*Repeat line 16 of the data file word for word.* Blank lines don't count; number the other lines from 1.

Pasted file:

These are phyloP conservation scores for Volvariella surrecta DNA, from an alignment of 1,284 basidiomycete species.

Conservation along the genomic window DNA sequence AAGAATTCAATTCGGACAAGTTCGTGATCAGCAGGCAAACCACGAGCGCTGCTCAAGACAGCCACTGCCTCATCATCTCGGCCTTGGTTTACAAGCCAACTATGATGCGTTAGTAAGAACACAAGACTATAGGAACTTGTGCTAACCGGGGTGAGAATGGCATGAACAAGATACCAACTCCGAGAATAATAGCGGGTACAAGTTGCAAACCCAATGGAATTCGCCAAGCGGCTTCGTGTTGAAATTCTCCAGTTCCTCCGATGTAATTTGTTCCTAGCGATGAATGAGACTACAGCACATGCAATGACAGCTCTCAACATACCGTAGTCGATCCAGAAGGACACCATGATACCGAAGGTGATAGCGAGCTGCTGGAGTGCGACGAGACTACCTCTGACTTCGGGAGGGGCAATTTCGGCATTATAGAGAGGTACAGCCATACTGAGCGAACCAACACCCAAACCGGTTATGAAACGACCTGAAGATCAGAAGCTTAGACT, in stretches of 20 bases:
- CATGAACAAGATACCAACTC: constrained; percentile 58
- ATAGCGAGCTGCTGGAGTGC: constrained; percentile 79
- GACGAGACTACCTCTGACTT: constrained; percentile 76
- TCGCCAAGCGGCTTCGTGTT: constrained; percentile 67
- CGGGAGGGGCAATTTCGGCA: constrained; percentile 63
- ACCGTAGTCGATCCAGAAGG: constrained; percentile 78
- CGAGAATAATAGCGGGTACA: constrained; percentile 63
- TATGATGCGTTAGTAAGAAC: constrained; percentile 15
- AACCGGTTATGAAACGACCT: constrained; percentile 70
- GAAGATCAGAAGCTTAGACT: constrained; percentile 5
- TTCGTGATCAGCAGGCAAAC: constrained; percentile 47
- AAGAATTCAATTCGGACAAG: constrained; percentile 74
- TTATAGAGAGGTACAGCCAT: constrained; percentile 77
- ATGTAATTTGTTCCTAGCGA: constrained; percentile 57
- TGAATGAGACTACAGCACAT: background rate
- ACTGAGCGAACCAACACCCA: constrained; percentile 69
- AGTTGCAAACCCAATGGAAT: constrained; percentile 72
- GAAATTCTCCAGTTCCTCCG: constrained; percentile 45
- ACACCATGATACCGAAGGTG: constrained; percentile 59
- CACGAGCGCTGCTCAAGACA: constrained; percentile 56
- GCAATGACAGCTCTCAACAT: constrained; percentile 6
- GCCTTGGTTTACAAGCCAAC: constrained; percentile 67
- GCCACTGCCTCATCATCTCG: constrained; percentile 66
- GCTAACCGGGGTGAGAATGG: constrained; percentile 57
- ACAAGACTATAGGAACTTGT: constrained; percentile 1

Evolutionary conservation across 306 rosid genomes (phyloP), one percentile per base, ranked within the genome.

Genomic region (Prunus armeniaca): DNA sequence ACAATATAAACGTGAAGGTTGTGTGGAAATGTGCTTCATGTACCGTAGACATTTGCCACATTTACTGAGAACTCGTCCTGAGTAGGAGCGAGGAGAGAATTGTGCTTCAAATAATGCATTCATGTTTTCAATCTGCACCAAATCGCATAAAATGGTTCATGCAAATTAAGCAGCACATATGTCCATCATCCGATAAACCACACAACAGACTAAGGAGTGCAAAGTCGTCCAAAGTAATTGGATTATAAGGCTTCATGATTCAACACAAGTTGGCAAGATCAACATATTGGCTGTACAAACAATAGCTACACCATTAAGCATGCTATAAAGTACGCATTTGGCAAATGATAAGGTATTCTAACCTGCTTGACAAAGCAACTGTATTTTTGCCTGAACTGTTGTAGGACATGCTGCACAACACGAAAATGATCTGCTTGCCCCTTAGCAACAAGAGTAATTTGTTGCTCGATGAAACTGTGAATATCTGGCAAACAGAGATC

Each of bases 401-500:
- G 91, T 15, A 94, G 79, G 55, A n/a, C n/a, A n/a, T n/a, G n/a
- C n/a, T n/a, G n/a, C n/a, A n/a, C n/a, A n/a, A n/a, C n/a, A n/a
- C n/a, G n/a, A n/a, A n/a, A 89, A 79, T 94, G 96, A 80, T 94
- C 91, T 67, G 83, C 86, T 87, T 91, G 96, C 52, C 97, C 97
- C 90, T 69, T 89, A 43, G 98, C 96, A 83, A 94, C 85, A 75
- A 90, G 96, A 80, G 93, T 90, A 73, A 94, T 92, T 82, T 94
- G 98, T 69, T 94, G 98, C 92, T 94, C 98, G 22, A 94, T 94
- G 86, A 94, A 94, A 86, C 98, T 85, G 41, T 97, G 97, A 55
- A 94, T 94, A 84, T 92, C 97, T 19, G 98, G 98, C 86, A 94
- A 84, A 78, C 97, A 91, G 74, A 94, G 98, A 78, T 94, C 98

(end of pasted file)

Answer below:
- ATGTAATTTGTTCCTAGCGA: constrained; percentile 57